No one has lived longer on contaminated terrain than people in the village of Muslumovo in the southern Russian Urals located downstream from the Maiak plutonium plant, built in 1948 to produce Soviet bomb cores. Unlike the S.T.A.L.K.E.R. game, daily life in Muslumovo is terrifyingly banal: long waits at medical clinics, worries over the price of prescriptions, reams of paperwork related to compensation and disability claims, sick kids, unemployment, poverty, and chronic illness.
I showed up in Muslumovo on a Saturday morning in August 2009. Muslumovo is a big village, sprawled inside a crooked elbow of the Techa River, which is slow, sluggish, and considered to be the world’s most radioactive. The village center has a train station, a few apartment buildings, and a corner store. Marat Akhmadeev met me at the station in his Soviet vintage car, dusty and dented. We jolted up and down on the choppy seas of the unpaved streets. Muslumovo is a strange village—half there and half gone. Many houses are abandoned, some partly dismantled, exposing weathered wallpaper and overturned appliances.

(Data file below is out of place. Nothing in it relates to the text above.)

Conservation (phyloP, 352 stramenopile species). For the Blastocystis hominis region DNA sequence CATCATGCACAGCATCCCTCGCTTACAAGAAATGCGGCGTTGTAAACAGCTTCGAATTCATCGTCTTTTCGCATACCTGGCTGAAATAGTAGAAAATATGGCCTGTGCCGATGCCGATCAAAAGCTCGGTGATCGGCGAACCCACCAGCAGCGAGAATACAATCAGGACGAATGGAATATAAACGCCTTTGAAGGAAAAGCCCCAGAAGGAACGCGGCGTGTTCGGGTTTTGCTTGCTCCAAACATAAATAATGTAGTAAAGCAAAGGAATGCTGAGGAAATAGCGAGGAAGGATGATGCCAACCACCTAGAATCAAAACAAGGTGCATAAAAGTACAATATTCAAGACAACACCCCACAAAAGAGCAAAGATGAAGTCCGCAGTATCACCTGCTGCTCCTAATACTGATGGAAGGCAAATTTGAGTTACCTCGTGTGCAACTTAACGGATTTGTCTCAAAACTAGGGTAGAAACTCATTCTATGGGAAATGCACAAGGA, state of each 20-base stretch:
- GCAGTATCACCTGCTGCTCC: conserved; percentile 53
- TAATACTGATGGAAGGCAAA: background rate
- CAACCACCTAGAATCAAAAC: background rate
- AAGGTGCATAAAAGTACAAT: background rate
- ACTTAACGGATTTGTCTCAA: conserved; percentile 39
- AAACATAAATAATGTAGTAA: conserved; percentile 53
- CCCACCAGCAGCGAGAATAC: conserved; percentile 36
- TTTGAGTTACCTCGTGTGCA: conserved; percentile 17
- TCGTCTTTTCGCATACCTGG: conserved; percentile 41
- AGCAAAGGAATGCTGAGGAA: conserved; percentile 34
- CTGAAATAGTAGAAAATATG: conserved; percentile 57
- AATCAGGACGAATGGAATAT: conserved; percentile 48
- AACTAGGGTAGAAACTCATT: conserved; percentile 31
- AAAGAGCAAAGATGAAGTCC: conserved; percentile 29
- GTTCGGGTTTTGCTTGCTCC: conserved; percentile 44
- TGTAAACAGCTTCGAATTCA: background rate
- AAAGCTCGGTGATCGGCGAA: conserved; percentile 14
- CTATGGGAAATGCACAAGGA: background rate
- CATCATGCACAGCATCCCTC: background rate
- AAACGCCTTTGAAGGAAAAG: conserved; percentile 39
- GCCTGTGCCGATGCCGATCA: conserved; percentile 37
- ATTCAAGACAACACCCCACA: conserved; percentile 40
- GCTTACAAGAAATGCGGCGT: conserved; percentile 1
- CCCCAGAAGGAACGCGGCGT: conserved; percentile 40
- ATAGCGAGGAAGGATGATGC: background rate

The Techa became a flowing radioactive reservoir in 1949 when engineers at the plutonium plant ran out of underground storage containers for high-level radioactive waste. A Dixie cup of this waste could kill everyone in a large ballroom. Compelled by the arms race, the plant director ordered it dumped in the Techa River. The men running the plant didn’t tell anyone about this decision. The 28,000 Russian, Bashkir, and Tatar farmers living on the river—drinking, cooking, and bathing with river water—had no idea. In the 1950s and ’60s special forces resettled most of the 16 contaminated villages on the Techa, but a few villages were too large and expensive to move, so they stayed. Muslumovo is one.